Implantation is a key stage during pregnancy, as the fate of the embryo is often decided upon its first contact with the maternal endometrium. Around this time, DCs accumulate in the uterus; however, their role in pregnancy and, more specifically, implantation, remains unknown. We investigated the function of uterine DCs (uDCs) during implantation using a transgenic mouse model that allows conditional ablation of uDCs in a spatially and temporally regulated manner. Depletion of uDCs resulted in a severe impairment of the implantation process, leading to embryo resorption. Depletion of uDCs also caused embryo resorption in syngeneic and T cell-deficient pregnancies, which argues against a failure to establish immunological tolerance during implantation. Moreover, even in the absence of embryos, experimentally induced deciduae failed to adequately form. Implantation failure was associated with impaired decidual proliferation and differentiation. Dynamic contrast-enhanced MRI revealed perturbed angiogenesis characterized by reduced vascular expansion and attenuated maturation. We suggest therefore that uDCs directly fine-tune decidual angiogenesis by providing two critical factors, sFlt1 and TGF-beta 1, that promote coordinated blood vessel maturation. Collectively, uDCs appear to govern uterine receptivity, independent of their predicted role in immunological tolerance, by regulating tissue remodeling and angiogenesis. Importantly, our results may aid in understanding the limited implantation success of embryos transferred following in vitro fertilization.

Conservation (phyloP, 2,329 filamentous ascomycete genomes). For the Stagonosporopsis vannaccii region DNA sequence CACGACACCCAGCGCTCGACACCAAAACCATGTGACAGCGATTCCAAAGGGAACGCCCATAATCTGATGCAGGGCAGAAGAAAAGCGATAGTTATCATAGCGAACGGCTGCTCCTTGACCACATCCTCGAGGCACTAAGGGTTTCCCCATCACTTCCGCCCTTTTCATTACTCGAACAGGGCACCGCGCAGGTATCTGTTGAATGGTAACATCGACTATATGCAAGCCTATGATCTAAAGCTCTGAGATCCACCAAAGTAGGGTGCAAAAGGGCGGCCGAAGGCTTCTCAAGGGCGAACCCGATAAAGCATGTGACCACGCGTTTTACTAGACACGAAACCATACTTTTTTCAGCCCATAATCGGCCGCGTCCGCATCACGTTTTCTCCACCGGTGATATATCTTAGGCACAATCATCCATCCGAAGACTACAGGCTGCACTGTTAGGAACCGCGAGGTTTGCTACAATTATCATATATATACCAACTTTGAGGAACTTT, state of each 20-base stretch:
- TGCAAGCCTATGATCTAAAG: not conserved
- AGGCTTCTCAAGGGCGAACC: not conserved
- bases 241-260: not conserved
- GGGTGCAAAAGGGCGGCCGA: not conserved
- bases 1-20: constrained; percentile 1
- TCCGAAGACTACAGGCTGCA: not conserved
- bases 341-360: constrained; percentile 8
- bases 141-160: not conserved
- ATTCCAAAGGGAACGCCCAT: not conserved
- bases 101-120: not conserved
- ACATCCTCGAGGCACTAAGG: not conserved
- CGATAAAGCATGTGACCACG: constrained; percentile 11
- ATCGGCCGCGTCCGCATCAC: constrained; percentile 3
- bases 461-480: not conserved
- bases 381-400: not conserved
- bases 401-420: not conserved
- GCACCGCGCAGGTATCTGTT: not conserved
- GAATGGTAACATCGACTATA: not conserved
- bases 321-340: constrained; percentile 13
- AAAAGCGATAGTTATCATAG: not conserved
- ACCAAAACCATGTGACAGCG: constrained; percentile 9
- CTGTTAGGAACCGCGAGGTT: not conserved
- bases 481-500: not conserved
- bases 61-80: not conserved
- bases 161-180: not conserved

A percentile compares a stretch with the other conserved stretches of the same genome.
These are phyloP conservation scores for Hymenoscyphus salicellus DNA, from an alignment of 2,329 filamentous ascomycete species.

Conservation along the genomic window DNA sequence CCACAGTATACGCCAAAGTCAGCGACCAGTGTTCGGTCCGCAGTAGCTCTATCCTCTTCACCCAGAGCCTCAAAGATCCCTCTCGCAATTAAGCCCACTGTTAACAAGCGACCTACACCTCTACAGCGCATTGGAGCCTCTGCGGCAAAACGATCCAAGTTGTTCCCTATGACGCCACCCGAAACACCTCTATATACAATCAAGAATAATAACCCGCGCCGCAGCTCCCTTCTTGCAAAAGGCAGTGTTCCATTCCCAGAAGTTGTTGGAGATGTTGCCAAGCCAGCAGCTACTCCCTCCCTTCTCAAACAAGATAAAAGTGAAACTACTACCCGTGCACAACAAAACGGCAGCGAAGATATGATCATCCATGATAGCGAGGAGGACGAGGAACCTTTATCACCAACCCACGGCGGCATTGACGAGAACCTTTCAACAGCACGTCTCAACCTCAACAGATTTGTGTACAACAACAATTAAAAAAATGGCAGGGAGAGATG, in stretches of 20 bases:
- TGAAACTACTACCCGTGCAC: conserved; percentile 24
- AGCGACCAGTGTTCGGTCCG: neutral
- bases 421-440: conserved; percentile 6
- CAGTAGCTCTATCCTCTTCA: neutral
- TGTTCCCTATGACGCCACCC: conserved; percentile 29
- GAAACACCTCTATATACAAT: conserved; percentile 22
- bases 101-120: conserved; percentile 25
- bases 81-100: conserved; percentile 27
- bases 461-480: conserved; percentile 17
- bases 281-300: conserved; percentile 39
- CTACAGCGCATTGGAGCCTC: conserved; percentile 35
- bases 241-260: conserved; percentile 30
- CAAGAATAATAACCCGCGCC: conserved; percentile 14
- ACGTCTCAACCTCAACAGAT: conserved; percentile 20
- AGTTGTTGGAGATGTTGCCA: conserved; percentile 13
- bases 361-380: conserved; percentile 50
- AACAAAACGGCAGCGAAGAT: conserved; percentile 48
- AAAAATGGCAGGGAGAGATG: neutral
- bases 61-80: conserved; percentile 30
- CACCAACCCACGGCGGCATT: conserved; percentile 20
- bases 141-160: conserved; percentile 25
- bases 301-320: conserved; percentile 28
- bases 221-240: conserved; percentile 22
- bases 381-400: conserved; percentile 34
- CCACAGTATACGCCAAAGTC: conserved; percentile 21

Histone modifications have critical roles in regulating the expression of developmental genes during embryo development in mammals(1,2). However, genome-wide analyses of histone modifications in pre-implantation embryos have been impeded by the scarcity of the required materials. Here, by using a small-scale chromatin immunoprecipitation followed by sequencing (ChIP-seq) method(3), we map the genome-wide profiles of histone H3 lysine 4 trimethylation (H3K4me3) and histone H3 lysine 27 trimethylation (H3K27me3), which are associated with gene activation and repression4,5, respectively, in mouse pre-implantation embryos. We find that the re-establishment of H3K4me3, especially on promoter regions, occurs much more rapidly than that of H3K27me3 following fertilization, which is consistent with the major wave of zygotic genome activation at the two-cell stage. Furthermore, H3K4me3 and H3K27me3 possess distinct features of sequence preference and dynamics in preimplantation embryos. Although H3K4me3 modifications occur consistently at transcription start sites, the breadth of the H3K4me3 domain is a highly dynamic feature. Notably, the broad H3K4me3 domain (wider than 5 kb) is associated with higher transcription activity and cell identity not only in pre-implantation development but also in the process of deriving embryonic stem cells from the inner cell mass and trophoblast stem cells from the trophectoderm. Compared to embryonic stem cells, we found that the bivalency (that is, co-occurrence of H3K4me3 and H3K27me3) in early embryos is relatively infrequent and unstable. Taken together, our results provide a genome-wide map of H3K4me3 and H3K27me3 modifications in pre-implantation embryos, facilitating further exploration of the mechanism for epigenetic regulation in early embryos.